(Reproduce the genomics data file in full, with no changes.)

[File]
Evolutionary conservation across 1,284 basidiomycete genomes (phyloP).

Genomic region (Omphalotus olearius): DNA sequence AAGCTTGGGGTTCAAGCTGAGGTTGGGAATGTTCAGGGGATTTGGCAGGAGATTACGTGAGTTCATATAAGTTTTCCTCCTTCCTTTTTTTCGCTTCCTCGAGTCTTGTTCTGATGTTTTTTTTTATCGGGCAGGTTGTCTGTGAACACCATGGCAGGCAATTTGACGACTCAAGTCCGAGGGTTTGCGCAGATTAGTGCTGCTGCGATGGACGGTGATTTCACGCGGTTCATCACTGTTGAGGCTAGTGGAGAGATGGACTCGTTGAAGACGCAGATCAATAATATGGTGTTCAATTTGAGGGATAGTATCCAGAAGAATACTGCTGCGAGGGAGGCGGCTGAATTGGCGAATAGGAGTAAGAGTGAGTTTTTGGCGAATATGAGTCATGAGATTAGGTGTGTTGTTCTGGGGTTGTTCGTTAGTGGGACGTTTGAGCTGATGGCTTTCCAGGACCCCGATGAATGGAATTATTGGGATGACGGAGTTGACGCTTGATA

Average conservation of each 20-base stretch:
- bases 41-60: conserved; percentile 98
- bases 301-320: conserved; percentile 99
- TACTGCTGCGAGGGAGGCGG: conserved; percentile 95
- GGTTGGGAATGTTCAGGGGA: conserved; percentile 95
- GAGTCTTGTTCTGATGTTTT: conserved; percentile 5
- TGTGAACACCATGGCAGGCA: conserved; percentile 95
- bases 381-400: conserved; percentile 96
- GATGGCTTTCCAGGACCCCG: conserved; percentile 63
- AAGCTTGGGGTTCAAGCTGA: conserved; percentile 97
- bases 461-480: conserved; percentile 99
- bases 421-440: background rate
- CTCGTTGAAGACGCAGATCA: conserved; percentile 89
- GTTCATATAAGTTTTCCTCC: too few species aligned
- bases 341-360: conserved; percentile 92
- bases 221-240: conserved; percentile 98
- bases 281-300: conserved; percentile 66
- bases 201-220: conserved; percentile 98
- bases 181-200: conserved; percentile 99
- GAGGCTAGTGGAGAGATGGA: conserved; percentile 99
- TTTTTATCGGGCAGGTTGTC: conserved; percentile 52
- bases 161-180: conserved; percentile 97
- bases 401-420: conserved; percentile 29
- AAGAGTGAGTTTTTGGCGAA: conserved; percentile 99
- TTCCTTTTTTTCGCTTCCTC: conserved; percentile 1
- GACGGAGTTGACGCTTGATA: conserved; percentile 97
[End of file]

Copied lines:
Evolutionary conservation across 1,284 basidiomycete genomes (phyloP).

Genomic region (Omphalotus olearius): DNA sequence AAGCTTGGGGTTCAAGCTGAGGTTGGGAATGTTCAGGGGATTTGGCAGGAGATTACGTGAGTTCATATAAGTTTTCCTCCTTCCTTTTTTTCGCTTCCTCGAGTCTTGTTCTGATGTTTTTTTTTATCGGGCAGGTTGTCTGTGAACACCATGGCAGGCAATTTGACGACTCAAGTCCGAGGGTTTGCGCAGATTAGTGCTGCTGCGATGGACGGTGATTTCACGCGGTTCATCACTGTTGAGGCTAGTGGAGAGATGGACTCGTTGAAGACGCAGATCAATAATATGGTGTTCAATTTGAGGGATAGTATCCAGAAGAATACTGCTGCGAGGGAGGCGGCTGAATTGGCGAATAGGAGTAAGAGTGAGTTTTTGGCGAATATGAGTCATGAGATTAGGTGTGTTGTTCTGGGGTTGTTCGTTAGTGGGACGTTTGAGCTGATGGCTTTCCAGGACCCCGATGAATGGAATTATTGGGATGACGGAGTTGACGCTTGATA

Average conservation of each 20-base stretch:
- bases 41-60: conserved; percentile 98
- bases 301-320: conserved; percentile 99
- TACTGCTGCGAGGGAGGCGG: conserved; percentile 95
- GGTTGGGAATGTTCAGGGGA: conserved; percentile 95
- GAGTCTTGTTCTGATGTTTT: conserved; percentile 5
- TGTGAACACCATGGCAGGCA: conserved; percentile 95
- bases 381-400: conserved; percentile 96
- GATGGCTTTCCAGGACCCCG: conserved; percentile 63
- AAGCTTGGGGTTCAAGCTGA: conserved; percentile 97
- bases 461-480: conserved; percentile 99
- bases 421-440: background rate
- CTCGTTGAAGACGCAGATCA: conserved; percentile 89
- GTTCATATAAGTTTTCCTCC: too few species aligned
- bases 341-360: conserved; percentile 92
- bases 221-240: conserved; percentile 98
- bases 281-300: conserved; percentile 66
- bases 201-220: conserved; percentile 98
- bases 181-200: conserved; percentile 99
- GAGGCTAGTGGAGAGATGGA: conserved; percentile 99
- TTTTTATCGGGCAGGTTGTC: conserved; percentile 52
- bases 161-180: conserved; percentile 97
- bases 401-420: conserved; percentile 29
- AAGAGTGAGTTTTTGGCGAA: conserved; percentile 99
- TTCCTTTTTTTCGCTTCCTC: conserved; percentile 1
- GACGGAGTTGACGCTTGATA: conserved; percentile 97